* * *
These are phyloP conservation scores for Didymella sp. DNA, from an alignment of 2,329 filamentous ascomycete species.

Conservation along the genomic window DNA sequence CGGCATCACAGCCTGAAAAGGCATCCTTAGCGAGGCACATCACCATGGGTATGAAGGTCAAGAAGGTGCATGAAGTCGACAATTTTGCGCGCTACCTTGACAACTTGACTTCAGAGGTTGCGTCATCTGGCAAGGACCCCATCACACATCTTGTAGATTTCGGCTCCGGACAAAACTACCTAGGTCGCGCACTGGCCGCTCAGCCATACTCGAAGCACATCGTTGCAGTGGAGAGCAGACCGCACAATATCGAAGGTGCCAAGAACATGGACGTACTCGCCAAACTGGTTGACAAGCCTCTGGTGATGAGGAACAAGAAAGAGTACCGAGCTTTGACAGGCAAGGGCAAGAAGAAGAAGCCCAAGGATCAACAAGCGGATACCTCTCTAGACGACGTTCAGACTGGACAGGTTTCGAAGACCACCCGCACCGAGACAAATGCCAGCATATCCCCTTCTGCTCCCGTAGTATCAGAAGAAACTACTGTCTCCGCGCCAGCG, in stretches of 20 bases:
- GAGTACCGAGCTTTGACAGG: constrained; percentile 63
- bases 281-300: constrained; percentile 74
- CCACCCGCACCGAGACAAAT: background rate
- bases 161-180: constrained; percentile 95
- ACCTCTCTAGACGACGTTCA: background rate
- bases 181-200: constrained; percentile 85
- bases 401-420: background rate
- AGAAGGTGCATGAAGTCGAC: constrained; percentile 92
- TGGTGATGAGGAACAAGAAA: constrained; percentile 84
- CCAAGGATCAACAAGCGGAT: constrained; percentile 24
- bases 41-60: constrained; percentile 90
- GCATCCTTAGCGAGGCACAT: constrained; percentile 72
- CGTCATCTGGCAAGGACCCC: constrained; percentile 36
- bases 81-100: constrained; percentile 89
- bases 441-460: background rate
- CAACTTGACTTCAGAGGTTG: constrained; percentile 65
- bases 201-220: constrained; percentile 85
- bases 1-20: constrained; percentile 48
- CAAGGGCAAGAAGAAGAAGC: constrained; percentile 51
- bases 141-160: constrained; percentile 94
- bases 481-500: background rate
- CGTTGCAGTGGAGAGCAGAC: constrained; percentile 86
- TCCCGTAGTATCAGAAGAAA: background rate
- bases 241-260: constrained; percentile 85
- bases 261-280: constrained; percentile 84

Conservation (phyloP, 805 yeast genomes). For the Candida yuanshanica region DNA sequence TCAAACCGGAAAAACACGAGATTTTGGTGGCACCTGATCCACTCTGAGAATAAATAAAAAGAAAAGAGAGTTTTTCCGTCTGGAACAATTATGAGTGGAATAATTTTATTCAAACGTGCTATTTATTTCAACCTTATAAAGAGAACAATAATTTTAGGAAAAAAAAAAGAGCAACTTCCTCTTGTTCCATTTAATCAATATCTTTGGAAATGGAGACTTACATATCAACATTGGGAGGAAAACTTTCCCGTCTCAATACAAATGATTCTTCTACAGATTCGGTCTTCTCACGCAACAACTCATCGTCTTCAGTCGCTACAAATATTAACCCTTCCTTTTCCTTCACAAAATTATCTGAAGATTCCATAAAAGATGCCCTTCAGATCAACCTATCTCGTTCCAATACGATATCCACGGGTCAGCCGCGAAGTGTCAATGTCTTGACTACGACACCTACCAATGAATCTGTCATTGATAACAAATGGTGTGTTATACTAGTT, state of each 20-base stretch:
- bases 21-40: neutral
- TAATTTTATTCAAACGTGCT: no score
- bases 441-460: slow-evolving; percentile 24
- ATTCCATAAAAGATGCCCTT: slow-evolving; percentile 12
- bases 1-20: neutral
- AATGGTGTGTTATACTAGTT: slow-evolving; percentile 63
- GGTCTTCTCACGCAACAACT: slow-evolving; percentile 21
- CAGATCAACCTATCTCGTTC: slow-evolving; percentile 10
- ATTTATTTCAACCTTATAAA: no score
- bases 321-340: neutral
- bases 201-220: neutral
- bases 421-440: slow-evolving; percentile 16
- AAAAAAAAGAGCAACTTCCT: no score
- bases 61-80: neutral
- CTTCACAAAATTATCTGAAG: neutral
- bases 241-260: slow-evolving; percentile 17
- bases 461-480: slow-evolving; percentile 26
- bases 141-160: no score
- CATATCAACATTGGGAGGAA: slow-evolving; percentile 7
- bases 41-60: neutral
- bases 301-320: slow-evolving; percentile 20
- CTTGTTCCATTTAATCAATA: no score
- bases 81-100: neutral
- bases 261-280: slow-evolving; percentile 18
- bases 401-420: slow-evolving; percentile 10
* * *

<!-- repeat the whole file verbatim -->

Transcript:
These are phyloP conservation scores for Didymella sp. DNA, from an alignment of 2,329 filamentous ascomycete species.

Conservation along the genomic window DNA sequence CGGCATCACAGCCTGAAAAGGCATCCTTAGCGAGGCACATCACCATGGGTATGAAGGTCAAGAAGGTGCATGAAGTCGACAATTTTGCGCGCTACCTTGACAACTTGACTTCAGAGGTTGCGTCATCTGGCAAGGACCCCATCACACATCTTGTAGATTTCGGCTCCGGACAAAACTACCTAGGTCGCGCACTGGCCGCTCAGCCATACTCGAAGCACATCGTTGCAGTGGAGAGCAGACCGCACAATATCGAAGGTGCCAAGAACATGGACGTACTCGCCAAACTGGTTGACAAGCCTCTGGTGATGAGGAACAAGAAAGAGTACCGAGCTTTGACAGGCAAGGGCAAGAAGAAGAAGCCCAAGGATCAACAAGCGGATACCTCTCTAGACGACGTTCAGACTGGACAGGTTTCGAAGACCACCCGCACCGAGACAAATGCCAGCATATCCCCTTCTGCTCCCGTAGTATCAGAAGAAACTACTGTCTCCGCGCCAGCG, in stretches of 20 bases:
- GAGTACCGAGCTTTGACAGG: constrained; percentile 63
- bases 281-300: constrained; percentile 74
- CCACCCGCACCGAGACAAAT: background rate
- bases 161-180: constrained; percentile 95
- ACCTCTCTAGACGACGTTCA: background rate
- bases 181-200: constrained; percentile 85
- bases 401-420: background rate
- AGAAGGTGCATGAAGTCGAC: constrained; percentile 92
- TGGTGATGAGGAACAAGAAA: constrained; percentile 84
- CCAAGGATCAACAAGCGGAT: constrained; percentile 24
- bases 41-60: constrained; percentile 90
- GCATCCTTAGCGAGGCACAT: constrained; percentile 72
- CGTCATCTGGCAAGGACCCC: constrained; percentile 36
- bases 81-100: constrained; percentile 89
- bases 441-460: background rate
- CAACTTGACTTCAGAGGTTG: constrained; percentile 65
- bases 201-220: constrained; percentile 85
- bases 1-20: constrained; percentile 48
- CAAGGGCAAGAAGAAGAAGC: constrained; percentile 51
- bases 141-160: constrained; percentile 94
- bases 481-500: background rate
- CGTTGCAGTGGAGAGCAGAC: constrained; percentile 86
- TCCCGTAGTATCAGAAGAAA: background rate
- bases 241-260: constrained; percentile 85
- bases 261-280: constrained; percentile 84

Conservation (phyloP, 805 yeast genomes). For the Candida yuanshanica region DNA sequence TCAAACCGGAAAAACACGAGATTTTGGTGGCACCTGATCCACTCTGAGAATAAATAAAAAGAAAAGAGAGTTTTTCCGTCTGGAACAATTATGAGTGGAATAATTTTATTCAAACGTGCTATTTATTTCAACCTTATAAAGAGAACAATAATTTTAGGAAAAAAAAAAGAGCAACTTCCTCTTGTTCCATTTAATCAATATCTTTGGAAATGGAGACTTACATATCAACATTGGGAGGAAAACTTTCCCGTCTCAATACAAATGATTCTTCTACAGATTCGGTCTTCTCACGCAACAACTCATCGTCTTCAGTCGCTACAAATATTAACCCTTCCTTTTCCTTCACAAAATTATCTGAAGATTCCATAAAAGATGCCCTTCAGATCAACCTATCTCGTTCCAATACGATATCCACGGGTCAGCCGCGAAGTGTCAATGTCTTGACTACGACACCTACCAATGAATCTGTCATTGATAACAAATGGTGTGTTATACTAGTT, state of each 20-base stretch:
- bases 21-40: neutral
- TAATTTTATTCAAACGTGCT: no score
- bases 441-460: slow-evolving; percentile 24
- ATTCCATAAAAGATGCCCTT: slow-evolving; percentile 12
- bases 1-20: neutral
- AATGGTGTGTTATACTAGTT: slow-evolving; percentile 63
- GGTCTTCTCACGCAACAACT: slow-evolving; percentile 21
- CAGATCAACCTATCTCGTTC: slow-evolving; percentile 10
- ATTTATTTCAACCTTATAAA: no score
- bases 321-340: neutral
- bases 201-220: neutral
- bases 421-440: slow-evolving; percentile 16
- AAAAAAAAGAGCAACTTCCT: no score
- bases 61-80: neutral
- CTTCACAAAATTATCTGAAG: neutral
- bases 241-260: slow-evolving; percentile 17
- bases 461-480: slow-evolving; percentile 26
- bases 141-160: no score
- CATATCAACATTGGGAGGAA: slow-evolving; percentile 7
- bases 41-60: neutral
- bases 301-320: slow-evolving; percentile 20
- CTTGTTCCATTTAATCAATA: no score
- bases 81-100: neutral
- bases 261-280: slow-evolving; percentile 18
- bases 401-420: slow-evolving; percentile 10